Boy Is Bullied for 'Elf Ears,' Finally Smiles after Seeing Them Fixed in Just 2 Hours



To date, bullying remains one of society's most significant problems, and it has driven many people, including kids, to make terrible decisions. However, the little boy in this story was fortunate enough to smile again after being mocked several times.

Bullying is perhaps one of the most destructive experiences anyone can encounter. While some people are confronted with bullying during their youth or at an older age, others, unfortunately, experience it in their early years.

No matter where a person comes in contact with bullying, it is always soul-crushing. Sadly, it is never a pleasant experience and can destroy one's self-esteem, especially for children. Indeed, bullying can have a devastating effect on someone's life, but it does not always have to be that way.
Sometimes, people build up the courage to stand up to bullies, while others fix the aspects of their lives that make them a constant subject of ridicule. The latter was the case for a six-year-old who had been bullied for a long time and was on the verge of losing his self-esteem.

However, with encouraging words from his parents and help from a doctor, the little boy regained his confidence, having nothing but a big smile on his face. Here are the details of the little boy's experience, especially his journey to smiling again.
INSIDE GAGE'S BULLYING EXPERIENCE

For some time, first-grader Gage Berger was mocked and bullied by kids at his school because of his ears. The little boy, who had protruding ears, told Inside Edition that his schoolmates often said mean things to him. In Gage's words:

"They say I look like an elf and that I have weird ears."

As time progressed, the bullying got to Gage, and his character changed. The little boy's father, Timothy Berger, explained that his son, who used to be full of life and outgoing, started keeping to himself and dreaded going to school.
"I'd catch him looking in the mirror and trying to pin them back, and when he got nervous or upset or when he was in trouble, he'd physically grab his ears," Timothy confessed. He continued:

"It was subconscious. It was him thinking that his ears were the problem, and that was why he must be in trouble."


Sadly, Timothy and his wife Kallie tried to encourage their son, but the little boy wanted only one thing — not to be made fun of. Scared that the mean words would have a long-lasting effect on Gage, the couple decided to try other options.
GAGE'S PARENTS SEARCH FOR AN ALTERNATIVE

They started researching cosmetic ear pinning surgery, and after ensuring that it would end their son's misery, Timothy and Kallie told Gage about it.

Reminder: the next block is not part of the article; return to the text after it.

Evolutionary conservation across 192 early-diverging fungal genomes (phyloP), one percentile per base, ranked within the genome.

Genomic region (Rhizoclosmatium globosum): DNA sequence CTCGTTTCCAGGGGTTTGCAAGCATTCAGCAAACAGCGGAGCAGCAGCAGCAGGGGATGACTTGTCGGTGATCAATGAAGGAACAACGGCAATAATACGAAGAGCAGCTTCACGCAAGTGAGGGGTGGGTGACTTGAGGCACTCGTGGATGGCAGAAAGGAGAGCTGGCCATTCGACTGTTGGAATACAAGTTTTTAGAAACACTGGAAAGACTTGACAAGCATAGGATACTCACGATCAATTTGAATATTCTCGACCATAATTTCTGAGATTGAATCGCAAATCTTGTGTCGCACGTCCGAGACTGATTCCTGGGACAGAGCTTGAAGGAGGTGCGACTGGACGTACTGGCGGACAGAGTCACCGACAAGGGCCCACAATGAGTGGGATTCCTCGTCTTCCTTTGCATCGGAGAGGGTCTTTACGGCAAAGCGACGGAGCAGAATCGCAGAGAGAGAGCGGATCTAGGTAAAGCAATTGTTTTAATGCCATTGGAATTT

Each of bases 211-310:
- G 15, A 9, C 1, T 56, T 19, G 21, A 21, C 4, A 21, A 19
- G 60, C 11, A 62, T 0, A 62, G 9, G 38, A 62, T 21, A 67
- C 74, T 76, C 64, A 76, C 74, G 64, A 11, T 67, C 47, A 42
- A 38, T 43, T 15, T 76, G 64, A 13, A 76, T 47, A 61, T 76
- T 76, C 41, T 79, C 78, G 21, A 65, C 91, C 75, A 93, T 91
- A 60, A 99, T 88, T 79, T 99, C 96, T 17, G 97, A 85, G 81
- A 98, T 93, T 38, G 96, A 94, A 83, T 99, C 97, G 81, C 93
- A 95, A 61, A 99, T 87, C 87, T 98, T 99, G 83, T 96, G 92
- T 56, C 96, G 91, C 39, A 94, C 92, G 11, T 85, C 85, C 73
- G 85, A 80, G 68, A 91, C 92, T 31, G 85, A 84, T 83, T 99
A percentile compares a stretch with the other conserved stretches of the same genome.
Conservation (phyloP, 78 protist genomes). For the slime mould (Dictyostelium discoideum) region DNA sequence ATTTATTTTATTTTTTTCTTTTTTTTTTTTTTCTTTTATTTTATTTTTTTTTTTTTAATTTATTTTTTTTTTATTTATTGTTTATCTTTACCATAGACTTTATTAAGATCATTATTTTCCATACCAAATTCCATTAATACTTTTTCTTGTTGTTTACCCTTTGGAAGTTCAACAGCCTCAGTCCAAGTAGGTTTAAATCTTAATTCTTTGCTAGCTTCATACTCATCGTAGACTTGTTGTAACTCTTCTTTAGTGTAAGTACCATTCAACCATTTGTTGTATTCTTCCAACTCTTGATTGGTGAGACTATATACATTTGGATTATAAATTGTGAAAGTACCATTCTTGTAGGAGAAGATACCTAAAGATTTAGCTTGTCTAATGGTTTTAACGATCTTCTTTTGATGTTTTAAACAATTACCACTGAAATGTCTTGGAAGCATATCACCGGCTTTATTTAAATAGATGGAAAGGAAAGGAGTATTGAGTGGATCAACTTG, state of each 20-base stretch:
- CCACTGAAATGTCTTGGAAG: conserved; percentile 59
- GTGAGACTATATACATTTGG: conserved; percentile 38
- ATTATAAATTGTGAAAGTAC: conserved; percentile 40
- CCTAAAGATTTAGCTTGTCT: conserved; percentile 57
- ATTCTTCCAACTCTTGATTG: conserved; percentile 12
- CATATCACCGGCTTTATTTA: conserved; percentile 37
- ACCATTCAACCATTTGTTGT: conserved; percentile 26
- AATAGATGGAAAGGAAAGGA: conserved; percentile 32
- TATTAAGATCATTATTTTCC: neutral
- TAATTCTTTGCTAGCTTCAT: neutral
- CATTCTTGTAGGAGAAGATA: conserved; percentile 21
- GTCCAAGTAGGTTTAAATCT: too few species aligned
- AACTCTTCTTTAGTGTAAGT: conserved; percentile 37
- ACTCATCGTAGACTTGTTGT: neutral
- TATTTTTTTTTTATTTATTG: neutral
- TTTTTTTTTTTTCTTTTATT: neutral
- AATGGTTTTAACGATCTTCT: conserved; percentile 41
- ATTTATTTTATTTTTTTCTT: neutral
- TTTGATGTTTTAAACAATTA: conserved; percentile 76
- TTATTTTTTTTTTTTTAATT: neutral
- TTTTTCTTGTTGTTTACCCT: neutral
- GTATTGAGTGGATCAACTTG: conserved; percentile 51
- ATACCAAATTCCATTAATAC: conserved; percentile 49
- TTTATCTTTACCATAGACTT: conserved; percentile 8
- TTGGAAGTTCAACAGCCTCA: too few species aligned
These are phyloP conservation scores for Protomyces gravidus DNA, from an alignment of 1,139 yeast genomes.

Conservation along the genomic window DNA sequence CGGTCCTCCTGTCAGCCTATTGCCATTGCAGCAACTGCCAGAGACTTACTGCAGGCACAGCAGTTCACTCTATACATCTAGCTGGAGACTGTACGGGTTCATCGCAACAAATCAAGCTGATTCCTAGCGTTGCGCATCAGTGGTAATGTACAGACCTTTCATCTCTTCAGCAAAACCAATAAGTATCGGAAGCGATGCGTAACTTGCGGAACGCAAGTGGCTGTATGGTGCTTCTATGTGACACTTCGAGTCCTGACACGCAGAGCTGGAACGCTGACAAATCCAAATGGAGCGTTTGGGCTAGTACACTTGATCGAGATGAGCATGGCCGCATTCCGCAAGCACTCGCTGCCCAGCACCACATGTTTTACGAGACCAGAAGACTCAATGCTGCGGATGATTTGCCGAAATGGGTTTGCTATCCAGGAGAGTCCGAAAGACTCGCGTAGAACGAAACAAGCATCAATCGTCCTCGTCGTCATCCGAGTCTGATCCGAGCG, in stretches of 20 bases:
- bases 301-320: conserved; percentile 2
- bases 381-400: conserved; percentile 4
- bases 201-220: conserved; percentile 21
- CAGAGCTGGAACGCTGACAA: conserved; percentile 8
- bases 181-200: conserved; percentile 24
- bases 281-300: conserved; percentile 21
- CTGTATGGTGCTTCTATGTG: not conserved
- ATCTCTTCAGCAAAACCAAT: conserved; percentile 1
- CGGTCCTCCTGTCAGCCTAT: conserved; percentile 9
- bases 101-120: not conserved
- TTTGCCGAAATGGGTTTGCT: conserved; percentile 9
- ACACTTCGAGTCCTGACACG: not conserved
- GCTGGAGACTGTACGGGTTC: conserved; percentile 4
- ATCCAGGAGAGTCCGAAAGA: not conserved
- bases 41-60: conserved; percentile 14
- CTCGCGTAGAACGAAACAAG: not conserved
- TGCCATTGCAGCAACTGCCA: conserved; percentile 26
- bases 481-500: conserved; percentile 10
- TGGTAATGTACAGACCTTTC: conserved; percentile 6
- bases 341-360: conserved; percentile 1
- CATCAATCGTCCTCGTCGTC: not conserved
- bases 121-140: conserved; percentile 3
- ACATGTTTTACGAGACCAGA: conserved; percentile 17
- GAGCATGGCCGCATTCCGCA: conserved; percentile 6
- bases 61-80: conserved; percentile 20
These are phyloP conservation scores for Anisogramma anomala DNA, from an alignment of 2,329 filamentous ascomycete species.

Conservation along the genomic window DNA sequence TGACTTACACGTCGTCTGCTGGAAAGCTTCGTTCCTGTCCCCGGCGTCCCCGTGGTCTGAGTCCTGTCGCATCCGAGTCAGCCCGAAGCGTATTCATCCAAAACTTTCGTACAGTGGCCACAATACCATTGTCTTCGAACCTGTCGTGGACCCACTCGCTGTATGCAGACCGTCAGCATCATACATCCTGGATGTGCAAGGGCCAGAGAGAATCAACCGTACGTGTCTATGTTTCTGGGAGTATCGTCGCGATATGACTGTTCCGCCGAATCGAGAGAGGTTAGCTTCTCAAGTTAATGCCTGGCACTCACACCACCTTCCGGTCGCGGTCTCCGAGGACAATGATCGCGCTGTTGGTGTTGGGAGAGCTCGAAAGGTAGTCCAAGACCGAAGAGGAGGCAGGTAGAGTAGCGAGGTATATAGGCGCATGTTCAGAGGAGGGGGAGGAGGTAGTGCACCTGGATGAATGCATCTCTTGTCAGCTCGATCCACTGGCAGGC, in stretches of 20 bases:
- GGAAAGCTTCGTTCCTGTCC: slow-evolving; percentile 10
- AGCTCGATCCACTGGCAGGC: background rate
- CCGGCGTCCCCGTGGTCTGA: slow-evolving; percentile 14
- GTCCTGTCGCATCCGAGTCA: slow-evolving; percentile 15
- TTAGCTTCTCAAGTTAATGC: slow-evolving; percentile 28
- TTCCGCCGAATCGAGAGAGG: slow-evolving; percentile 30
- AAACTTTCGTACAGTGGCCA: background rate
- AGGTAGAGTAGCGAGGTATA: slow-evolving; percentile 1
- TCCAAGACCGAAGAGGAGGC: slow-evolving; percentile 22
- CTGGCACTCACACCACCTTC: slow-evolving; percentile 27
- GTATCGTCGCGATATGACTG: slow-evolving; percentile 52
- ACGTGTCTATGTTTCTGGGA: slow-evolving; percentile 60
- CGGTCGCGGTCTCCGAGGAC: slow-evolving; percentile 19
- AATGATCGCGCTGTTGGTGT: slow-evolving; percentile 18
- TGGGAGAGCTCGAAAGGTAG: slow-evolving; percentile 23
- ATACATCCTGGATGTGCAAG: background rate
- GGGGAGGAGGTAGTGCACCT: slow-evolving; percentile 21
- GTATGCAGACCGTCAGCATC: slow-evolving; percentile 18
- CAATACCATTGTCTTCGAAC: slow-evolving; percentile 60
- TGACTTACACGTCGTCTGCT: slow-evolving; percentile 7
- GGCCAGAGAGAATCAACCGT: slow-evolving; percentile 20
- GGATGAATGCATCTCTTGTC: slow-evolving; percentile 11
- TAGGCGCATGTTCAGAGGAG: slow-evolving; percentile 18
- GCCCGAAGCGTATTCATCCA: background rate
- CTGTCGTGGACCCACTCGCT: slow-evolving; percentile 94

"We explained to him the surgery, which is only a short two-hour procedure. He was so excited for it. Obviously, if he wasn't on board with it, we wouldn't have touched him," Timothy said.
So, Gage's parents contacted Dr. Steven Mobley, a plastic surgeon who runs the Mobley Foundation for Charitable Surgery in Salt Lake City, Utah. Then, they booked the little boy for a consultation.

In an interview with ABC News, Mobley made it known that it was not the first time he had had a patient as young as Gage.

While some objected to getting surgery, as their strengths were enough to withstand the bullying, others had their spirits crushed and could only rely on the surgery to make them feel better.
DETAILS OF THE SURGICAL PROCESS

After the consultation, Mobley booked Gage for the life-changing procedure, scheduled to take place in September 2015. A video, which Inside Edition shared on their YouTube Channel, captured a part of the process, including Gage's reaction after the surgery.

Timothy and Kallie were beside their son's bed in the clip, giving the little boy some encouragement and reassurance before he was rolled into the theatre. After two hours, Mobley and his medical practitioners successfully finished the surgery.
WHAT HAPPENED AFTER THE SURGERY?

Two days later, Gage was finally ready to see his new ears. Mobley carefully cut off the bandages from the little boy's ears and gave him a mirror.

Upon seeing his new ears, Gage's expression showed how happy he was with the transformation. With a big smile from ear to ear, the little boy gushed:

"Oh my god!"
Then, Timothy made Gage feel even better by noting that his new ears looked "really good." Following the surgery, Timothy revealed that Gage had returned to his old playful self and could not be happier.

According to the proud dad:
"He's so much more confident. If anyone's picking on him for any other reason now, he'll go up to them. When he comes home from school, and I ask him how his day went, he isn't telling me no one wants to play with him anymore."
"He'll say things like, 'Everything was good! We played outside, and I made like 10 new friends,'" Timothy added. Indeed, it is joyful that Gage will continue living happily without being called "elf ears" again.

At the same time, the importance of teaching bullies about the negative impacts of bullying cannot be overemphasized. Some children might not be as fortunate as Gage to go under the knife, hence the need to educate people, especially children, on the importance of spreading love.




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